Episcopal Diocese of Louisiana

Diocese of Louisiana
Christ Church Cathedral
CountryUnited States
Ecclesiastical provinceProvince IV
Congregations46 (2021)
Members14,686 (2021)
DenominationEpiscopal Church
EstablishedApril 28, 1838
CathedralChrist Church Cathedral
Current leadership
BishopShannon Rogers Duckworth
Location of the Diocese of Louisiana
Location of the Diocese of Louisiana

The Episcopal Diocese of Louisiana is the diocese of the Episcopal Church in the eastern part of the state of Louisiana. The see city is New Orleans.


Christ Church, New Orleans, (now the Cathedral Church of the Diocese of Louisiana) was the first non-Roman Catholic congregation organized in the Louisiana Purchase when it was established in 1805. When religious freedom came to the newly purchased American territory, the non-Roman Catholics in New Orleans organized to form a congregation in New Orleans. Although the names of only 36 subscribers are recorded for that initial meeting, there were 53 votes cast in the decision as to what denomination of church this would be. There were 45 votes for Episcopal, seven for Presbyterian and one for Methodist. In 1805 Philander Chase came to New Orleans (later Bishop of Ohio, Illinois and Presiding Bishop of the Episcopal Church). He organized Christ Church and began worship in the Cabildo on November 17 of that year. The support of philanthropist Judah Touro made possible the founding of Christ Church.

In 1838 the Diocese of Louisiana was organized and in 1841 Leonidas Polk was appointed by the General Convention of the Episcopal Church in the United States as the first Bishop of the new Diocese. Polk had been a Missionary Bishop of the Southwest and was responsible for the founding and consecration of many congregations in Louisiana. He was also the first foreign missionary Bishop of the Episcopal Church as his oversight extended also to the Republic of Texas. Polk, a graduate of West Point, was to serve the Confederacy during the American Civil War as a General in the Army. He also was the leading founder of the University of the South in Sewanee, Tennessee. At the outbreak of the Civil War, Polk pulled the Louisiana Convention out of the Episcopal Church of the United States and was one of the leaders of the breakaway Protestant Episcopal Church in the Confederate States of America.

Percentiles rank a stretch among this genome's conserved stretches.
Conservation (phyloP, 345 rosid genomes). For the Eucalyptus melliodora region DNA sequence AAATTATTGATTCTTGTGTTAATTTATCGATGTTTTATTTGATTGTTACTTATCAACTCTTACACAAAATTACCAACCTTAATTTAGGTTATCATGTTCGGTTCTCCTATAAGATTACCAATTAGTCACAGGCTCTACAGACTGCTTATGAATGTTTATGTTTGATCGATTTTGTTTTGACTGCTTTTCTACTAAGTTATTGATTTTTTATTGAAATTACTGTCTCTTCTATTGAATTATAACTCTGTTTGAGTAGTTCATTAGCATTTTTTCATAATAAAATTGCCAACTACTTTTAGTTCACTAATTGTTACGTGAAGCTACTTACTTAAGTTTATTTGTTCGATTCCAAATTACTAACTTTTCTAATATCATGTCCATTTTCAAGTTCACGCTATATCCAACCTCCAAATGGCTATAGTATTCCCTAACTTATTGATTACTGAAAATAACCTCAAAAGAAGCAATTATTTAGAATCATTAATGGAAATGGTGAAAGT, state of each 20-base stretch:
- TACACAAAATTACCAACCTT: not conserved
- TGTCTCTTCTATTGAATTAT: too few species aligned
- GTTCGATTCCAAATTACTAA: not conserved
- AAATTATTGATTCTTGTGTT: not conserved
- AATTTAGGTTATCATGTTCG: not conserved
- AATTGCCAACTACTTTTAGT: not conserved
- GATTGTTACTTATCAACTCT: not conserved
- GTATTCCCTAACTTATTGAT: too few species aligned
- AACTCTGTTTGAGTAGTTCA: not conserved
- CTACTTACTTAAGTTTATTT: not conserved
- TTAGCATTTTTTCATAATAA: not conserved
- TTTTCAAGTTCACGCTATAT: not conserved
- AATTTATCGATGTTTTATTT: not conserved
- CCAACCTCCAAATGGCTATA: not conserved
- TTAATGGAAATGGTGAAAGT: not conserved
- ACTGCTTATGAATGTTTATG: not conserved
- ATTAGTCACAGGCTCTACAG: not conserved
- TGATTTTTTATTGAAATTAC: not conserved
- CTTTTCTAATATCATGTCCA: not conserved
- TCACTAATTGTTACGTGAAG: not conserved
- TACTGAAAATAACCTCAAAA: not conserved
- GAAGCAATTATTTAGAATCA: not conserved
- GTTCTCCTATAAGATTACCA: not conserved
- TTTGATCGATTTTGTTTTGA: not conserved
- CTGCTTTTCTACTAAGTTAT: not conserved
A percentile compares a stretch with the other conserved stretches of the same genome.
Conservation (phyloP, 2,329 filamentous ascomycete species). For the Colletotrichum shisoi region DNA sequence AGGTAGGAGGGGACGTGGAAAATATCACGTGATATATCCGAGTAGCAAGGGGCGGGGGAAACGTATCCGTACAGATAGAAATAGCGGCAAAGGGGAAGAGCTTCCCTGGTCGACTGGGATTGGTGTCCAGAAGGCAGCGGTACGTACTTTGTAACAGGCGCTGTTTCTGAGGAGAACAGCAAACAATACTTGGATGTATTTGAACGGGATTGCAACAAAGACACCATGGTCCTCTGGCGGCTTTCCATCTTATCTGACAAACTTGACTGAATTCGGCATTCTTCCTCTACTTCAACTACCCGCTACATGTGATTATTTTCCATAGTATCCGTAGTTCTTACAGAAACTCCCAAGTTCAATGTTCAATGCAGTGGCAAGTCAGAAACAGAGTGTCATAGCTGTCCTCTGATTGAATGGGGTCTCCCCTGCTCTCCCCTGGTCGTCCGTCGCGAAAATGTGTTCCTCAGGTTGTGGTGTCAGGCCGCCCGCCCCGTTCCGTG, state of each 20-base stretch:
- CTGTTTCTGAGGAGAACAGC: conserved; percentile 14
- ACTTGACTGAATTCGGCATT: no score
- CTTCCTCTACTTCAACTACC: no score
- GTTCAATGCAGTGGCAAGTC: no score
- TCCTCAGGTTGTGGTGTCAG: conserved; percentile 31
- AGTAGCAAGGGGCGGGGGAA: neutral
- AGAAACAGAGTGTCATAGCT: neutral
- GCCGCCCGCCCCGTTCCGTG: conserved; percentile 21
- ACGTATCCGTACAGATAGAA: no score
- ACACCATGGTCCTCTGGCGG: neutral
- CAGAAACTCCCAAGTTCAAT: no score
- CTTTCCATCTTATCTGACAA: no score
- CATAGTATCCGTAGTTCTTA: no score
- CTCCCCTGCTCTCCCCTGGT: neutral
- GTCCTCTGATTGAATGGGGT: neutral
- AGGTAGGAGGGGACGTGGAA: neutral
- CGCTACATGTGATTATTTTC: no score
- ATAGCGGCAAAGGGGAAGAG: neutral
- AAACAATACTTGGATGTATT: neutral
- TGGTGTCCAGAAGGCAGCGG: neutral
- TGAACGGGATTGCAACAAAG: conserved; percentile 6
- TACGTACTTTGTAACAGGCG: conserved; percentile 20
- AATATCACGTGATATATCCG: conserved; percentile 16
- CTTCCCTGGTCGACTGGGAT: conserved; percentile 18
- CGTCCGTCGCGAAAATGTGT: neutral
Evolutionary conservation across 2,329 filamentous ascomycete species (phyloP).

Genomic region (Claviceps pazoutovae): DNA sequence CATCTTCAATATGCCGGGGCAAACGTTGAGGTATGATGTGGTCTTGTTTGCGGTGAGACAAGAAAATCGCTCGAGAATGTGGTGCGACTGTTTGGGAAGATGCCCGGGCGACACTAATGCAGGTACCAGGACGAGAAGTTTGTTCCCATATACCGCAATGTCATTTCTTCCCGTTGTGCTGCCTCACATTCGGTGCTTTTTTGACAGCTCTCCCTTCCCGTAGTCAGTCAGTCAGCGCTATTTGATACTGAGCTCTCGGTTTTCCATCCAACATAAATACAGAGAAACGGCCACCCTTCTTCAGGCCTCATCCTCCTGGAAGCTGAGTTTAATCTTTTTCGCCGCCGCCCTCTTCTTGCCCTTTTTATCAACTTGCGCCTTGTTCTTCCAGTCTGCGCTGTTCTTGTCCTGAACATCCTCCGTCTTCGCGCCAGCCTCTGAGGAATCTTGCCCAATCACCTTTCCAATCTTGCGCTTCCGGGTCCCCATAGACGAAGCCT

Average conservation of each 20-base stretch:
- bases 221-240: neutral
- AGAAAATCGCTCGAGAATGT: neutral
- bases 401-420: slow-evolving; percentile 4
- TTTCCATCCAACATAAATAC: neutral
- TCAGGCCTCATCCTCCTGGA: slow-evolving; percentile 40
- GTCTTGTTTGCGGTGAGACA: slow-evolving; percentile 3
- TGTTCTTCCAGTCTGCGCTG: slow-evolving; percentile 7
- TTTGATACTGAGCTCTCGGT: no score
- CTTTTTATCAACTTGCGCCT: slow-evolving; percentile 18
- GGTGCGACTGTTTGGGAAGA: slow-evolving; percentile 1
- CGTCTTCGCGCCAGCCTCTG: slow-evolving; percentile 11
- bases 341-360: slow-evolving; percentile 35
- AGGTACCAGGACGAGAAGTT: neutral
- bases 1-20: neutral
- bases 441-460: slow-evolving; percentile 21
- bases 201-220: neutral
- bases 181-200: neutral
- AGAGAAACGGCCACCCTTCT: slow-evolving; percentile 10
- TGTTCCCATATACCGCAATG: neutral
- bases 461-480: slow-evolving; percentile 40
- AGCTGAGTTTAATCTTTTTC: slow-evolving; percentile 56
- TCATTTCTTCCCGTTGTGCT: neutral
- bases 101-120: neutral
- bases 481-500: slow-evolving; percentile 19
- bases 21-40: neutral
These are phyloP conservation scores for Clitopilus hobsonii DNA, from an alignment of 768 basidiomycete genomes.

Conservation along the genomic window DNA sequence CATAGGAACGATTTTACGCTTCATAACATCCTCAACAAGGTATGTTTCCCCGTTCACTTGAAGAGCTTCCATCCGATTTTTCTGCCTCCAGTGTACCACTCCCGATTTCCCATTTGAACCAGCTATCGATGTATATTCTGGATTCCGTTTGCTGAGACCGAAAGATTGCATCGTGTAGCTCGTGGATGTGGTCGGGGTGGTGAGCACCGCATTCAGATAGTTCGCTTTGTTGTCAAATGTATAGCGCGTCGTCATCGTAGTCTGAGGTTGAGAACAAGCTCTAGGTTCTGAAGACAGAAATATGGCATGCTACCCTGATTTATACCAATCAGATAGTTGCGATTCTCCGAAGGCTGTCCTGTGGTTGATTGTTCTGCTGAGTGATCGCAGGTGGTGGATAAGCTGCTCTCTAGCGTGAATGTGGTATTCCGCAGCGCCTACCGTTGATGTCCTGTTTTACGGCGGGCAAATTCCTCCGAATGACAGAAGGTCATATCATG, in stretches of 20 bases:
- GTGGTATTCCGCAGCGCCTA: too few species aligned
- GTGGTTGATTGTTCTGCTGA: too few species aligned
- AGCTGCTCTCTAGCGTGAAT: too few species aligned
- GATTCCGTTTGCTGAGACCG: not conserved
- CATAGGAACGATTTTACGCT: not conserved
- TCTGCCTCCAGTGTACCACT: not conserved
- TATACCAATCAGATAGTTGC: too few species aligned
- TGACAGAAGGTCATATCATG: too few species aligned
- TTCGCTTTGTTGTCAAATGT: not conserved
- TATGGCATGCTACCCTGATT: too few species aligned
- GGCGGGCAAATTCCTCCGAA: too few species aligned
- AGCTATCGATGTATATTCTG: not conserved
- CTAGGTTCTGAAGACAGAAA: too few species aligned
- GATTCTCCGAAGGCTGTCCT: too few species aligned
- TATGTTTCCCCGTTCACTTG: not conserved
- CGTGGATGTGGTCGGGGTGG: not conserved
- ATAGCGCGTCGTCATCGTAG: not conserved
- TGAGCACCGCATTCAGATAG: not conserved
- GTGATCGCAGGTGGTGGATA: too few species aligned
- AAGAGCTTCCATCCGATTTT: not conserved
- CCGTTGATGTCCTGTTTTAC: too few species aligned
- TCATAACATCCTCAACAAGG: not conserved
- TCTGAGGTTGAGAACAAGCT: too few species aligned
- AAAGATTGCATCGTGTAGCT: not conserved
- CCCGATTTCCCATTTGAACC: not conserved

Among the more recent bishops, Iveson Noland was diocesan bishop for only six years, 1969-1975, his life cut short by the crash of a jetliner in New York City. Noland was the first native of Louisiana to serve as Bishop of the Diocese. He was elected Bishop Suffragan in 1952 and served under Girault M. Jones until being made Diocesan upon Jones' retirement. There were many challenges to the Church during Noland's episcopacy, some internal, such as revision of The Book of Common Prayer, and some external, such as the war in Vietnam.

James B. Brown served as the ninth Bishop of Louisiana from 1976 until his retirement in 1998. Early in his episcopate, the Diocese, which then comprised the entire state of Louisiana was split. The western part of the state is now the Diocese of Western Louisiana. Brown chose to remain in the southeast part of the state and maintained his cathedra at Christ Church, New Orleans. These were challenging years in Louisiana; the decline of the petroleum-based economy, the rapidly changing demographics of the urban centers of the Diocese, and a rise in congregational parochialism were constant hardships. Despite these challenges, the Church in Louisiana moved ahead under Brown's leadership. New congregations were established as a Diocesan initiative at Mandeville, Harvey, and Baton Rouge. Venture in Mission proved a successful boost to the Church locally and internationally. He established the Diocesan College of Presbyters which continues even now as a means of fellowship, learning, and renewal for the clergy of the Diocese. Brown also founded the Solomon Episcopal Conference Center at Robert, Louisiana.

The episcopate of the tenth bishop of Louisiana, Charles Edward Jenkins III (1998-2010) came to be overshadowed by the destruction caused by Hurricane Katrina in August 2005. Exhausted by the emotional trauma of the disaster and its aftermath, Jenkins announced his wish to retire in December 2008 and retired in January 2010. On December 5, 2009, the Diocesan Convention elected Morris K. Thompson, Dean of Christ Church Cathedral in Lexington, Kentucky, as 11th Bishop of Louisiana.[1] His episcopal ordination took place on May 8, 2010 with his seating in Christ Church Cathedral to follow on Ascension Day, Thursday May 13, 2010.[2]

Bishops of Louisiana[edit]

Honorific & Name Dates
1st Leonidas Polk 1841-1864 (Missionary Bishop of Arkansas, 1838-1841)
2nd Joseph P.B. Wilmer 1866-1878
3rd John Nicholas Galleher 1880-1891
4th Davis Sessums 1891-1929
5th James Craik Morris 1930-1939
6th John Long Jackson 1940-1948
7th Girault McArthur Jones 1949-1969
8th Iveson Batchelor Noland 1969-1975
9th James B. Brown 1976-1998
10th Charles Edward Jenkins III 1998-2009
11th Morris King Thompson 2010-2022
12th Shannon Rogers Duckworth 2022-


  1. ^ Episcopal Life Online item Archived 2010-04-12 at the Wayback Machine, March 8, 2010
  2. ^ Episcopal Life Online item Archived 2010-07-14 at the Wayback Machine May 10, 2010

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